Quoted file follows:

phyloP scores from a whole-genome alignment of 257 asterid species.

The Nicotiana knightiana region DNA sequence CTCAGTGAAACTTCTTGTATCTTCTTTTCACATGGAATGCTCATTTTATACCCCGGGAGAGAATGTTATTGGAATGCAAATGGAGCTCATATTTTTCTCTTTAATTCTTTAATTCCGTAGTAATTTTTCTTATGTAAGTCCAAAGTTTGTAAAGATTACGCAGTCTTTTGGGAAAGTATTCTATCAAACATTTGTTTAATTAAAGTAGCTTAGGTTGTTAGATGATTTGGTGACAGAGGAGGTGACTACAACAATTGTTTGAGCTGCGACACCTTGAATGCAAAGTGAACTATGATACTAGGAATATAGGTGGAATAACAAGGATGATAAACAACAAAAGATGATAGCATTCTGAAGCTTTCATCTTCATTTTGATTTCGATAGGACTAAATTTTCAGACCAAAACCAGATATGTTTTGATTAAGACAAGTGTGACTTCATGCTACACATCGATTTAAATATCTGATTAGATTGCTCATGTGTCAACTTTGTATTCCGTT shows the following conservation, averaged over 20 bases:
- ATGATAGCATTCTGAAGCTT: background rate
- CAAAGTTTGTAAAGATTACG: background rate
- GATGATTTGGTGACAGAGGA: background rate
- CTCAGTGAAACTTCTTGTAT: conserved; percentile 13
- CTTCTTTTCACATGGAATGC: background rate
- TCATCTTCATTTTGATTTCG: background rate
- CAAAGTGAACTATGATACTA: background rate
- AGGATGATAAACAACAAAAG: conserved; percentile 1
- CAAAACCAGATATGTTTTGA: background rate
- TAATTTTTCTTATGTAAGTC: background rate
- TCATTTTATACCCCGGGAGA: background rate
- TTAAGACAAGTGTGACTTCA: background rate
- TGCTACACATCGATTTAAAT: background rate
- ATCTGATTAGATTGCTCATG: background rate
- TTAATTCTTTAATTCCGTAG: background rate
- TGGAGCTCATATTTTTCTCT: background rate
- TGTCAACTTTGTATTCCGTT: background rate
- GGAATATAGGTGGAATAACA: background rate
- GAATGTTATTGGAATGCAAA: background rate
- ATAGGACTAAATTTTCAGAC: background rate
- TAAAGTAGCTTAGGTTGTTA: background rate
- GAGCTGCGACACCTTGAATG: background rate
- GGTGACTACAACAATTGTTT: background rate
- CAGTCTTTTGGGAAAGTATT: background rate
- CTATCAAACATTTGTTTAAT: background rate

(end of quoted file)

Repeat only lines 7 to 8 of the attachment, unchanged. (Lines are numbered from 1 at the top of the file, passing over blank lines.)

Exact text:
- CTTCTTTTCACATGGAATGC: background rate
- TCATCTTCATTTTGATTTCG: background rate